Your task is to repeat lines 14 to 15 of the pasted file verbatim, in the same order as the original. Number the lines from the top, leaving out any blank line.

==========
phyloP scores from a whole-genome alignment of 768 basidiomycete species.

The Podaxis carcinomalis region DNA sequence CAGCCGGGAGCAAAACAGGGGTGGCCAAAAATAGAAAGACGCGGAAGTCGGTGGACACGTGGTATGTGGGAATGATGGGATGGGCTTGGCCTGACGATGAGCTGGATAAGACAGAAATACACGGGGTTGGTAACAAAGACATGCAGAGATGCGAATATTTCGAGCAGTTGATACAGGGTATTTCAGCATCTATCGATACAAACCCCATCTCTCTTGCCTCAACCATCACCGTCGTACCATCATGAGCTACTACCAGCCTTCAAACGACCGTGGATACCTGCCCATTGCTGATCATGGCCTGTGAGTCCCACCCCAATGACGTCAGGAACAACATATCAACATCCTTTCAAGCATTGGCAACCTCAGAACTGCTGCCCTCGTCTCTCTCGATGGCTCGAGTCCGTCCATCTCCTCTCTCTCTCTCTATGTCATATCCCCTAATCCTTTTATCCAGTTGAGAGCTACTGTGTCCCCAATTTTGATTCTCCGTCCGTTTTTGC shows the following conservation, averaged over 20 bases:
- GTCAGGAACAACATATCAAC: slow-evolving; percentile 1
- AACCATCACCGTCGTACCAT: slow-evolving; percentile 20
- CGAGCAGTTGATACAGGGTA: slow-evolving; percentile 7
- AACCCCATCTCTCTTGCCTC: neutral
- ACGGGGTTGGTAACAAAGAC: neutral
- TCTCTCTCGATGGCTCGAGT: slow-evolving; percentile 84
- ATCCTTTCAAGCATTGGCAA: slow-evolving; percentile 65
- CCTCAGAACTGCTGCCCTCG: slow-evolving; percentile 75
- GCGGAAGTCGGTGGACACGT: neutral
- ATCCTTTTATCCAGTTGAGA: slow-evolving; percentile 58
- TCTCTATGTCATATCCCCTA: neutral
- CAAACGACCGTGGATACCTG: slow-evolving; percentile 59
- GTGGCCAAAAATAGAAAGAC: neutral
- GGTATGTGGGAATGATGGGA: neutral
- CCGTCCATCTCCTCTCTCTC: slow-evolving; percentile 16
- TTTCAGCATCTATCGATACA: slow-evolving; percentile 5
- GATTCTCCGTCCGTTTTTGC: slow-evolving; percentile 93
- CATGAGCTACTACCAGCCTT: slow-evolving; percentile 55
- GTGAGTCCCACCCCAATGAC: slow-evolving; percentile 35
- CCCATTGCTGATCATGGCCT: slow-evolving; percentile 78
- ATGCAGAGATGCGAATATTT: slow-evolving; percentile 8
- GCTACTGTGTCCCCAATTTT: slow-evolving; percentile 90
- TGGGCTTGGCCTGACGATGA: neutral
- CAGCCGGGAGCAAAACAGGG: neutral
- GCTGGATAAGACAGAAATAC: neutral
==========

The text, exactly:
- CAAACGACCGTGGATACCTG: slow-evolving; percentile 59
- GTGGCCAAAAATAGAAAGAC: neutral